The Middle Ground: Indians, Empires, and Republics in the Great Lakes Region, 1650-1815

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Cambridge University Press, Nov 1, 2010 - 576 pages
5 Reviews
An acclaimed book and widely acknowledged classic, The Middle Ground steps outside the simple stories of Indian-white relations - stories of conquest and assimilation and stories of cultural persistence. It is, instead, about a search for accommodation and common meaning. It tells how Europeans and Indians met, regarding each other as alien, as other, as virtually nonhuman, and how between 1650 and 1815 they constructed a common, mutually comprehensible world in the region around the Great Lakes that the French called pays d'en haut. Here the older worlds of the Algonquians and of various Europeans overlapped, and their mixture created new systems of meaning and of exchange. Finally, the book tells of the breakdown of accommodation and common meanings and the re-creation of the Indians as alien and exotic. First published in 1991, the 20th anniversary edition includes a new preface by the author examining the impact and legacy of this study.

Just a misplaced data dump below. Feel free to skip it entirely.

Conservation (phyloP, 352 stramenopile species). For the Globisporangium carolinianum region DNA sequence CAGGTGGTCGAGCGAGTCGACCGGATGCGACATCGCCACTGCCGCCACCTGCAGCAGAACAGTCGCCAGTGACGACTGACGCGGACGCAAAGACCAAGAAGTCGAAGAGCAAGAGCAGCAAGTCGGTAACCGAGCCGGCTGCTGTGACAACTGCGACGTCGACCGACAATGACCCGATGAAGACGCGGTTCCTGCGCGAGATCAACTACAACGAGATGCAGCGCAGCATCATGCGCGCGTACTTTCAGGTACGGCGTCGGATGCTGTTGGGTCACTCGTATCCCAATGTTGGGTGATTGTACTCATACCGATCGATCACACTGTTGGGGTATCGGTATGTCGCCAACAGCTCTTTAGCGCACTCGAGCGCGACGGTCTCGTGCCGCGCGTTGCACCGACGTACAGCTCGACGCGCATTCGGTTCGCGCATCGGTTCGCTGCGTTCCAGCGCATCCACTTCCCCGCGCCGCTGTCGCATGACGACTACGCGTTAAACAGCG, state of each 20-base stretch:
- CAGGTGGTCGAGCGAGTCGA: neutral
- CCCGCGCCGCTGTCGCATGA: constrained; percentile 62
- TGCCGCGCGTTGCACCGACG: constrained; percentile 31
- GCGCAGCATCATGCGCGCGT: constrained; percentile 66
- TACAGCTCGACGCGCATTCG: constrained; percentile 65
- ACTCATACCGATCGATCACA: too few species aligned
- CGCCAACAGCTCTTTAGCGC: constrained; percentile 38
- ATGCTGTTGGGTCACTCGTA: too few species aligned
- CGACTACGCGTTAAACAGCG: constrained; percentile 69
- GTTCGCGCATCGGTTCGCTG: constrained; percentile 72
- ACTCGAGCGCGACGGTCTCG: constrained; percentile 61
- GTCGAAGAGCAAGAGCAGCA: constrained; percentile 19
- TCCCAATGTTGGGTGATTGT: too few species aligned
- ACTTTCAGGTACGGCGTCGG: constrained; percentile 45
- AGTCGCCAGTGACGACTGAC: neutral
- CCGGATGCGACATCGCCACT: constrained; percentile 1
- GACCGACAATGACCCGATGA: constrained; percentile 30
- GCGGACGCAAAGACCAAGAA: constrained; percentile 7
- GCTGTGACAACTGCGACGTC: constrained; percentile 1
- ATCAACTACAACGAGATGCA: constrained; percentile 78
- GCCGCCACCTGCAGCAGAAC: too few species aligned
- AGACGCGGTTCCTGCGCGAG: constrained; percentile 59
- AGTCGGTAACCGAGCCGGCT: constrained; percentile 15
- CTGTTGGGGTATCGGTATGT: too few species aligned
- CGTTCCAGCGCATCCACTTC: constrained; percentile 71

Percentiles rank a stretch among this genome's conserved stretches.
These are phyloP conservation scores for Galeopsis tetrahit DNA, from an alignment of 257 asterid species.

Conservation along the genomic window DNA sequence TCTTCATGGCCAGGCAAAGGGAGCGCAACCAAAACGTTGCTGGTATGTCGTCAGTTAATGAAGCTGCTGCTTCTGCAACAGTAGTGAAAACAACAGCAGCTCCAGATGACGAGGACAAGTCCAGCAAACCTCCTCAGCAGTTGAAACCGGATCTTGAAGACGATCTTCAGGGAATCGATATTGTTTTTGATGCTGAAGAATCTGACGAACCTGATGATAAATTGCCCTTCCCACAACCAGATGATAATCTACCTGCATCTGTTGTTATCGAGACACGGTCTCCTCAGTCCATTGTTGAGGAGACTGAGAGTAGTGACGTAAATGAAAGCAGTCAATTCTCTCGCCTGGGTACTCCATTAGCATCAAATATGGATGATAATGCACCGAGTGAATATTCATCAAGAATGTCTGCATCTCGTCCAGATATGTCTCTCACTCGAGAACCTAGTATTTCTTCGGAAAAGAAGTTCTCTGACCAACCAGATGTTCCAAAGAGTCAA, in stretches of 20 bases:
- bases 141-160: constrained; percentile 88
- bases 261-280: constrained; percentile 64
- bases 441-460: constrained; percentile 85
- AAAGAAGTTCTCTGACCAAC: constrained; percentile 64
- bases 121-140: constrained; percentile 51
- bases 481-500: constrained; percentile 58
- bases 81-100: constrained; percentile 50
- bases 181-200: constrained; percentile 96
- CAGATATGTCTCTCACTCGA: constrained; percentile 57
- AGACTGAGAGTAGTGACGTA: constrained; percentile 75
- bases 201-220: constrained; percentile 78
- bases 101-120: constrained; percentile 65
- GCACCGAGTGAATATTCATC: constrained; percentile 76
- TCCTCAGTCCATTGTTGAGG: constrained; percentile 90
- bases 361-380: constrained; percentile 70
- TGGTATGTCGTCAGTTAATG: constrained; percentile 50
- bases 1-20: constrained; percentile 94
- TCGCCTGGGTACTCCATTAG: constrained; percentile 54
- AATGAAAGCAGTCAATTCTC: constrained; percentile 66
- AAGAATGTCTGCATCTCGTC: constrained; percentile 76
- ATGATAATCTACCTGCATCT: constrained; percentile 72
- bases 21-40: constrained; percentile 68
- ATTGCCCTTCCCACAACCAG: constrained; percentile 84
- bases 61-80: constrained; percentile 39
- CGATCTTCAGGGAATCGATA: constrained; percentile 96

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LibraryThing Review

User Review  - DarthDeverell - LibraryThing

In The Middle Ground: Indians, Empires, and Republics in the Great Lakes Region, 1650 – 1815, Richard White argues, “The middle ground is the place in between: in between cultures, peoples, and in ... Read full review

LibraryThing Review

User Review  - AJBraithwaite - LibraryThing

I admit that I didn't read this volume from cover to cover - I had it on interlibrary loan and it was due back before I had time to do it justice, but I learnt a lot from the chapters I did read ... Read full review

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About the author (2010)

Richard White holds the Margaret Byrne Professorship in American History at Stanford University, California and is widely regarded as one of the nation's leading scholars in three related fields: the American West, Native American history and environmental history. Professor White is the author of five books. The first edition of The Middle Ground: Indians, Empires, and Republics in the Great Lakes Region, 1650-1815 (1991) was named a finalist for the 1992 Pulitzer Prize. Among other honors, he is the recipient of a MacArthur Foundation fellowship.

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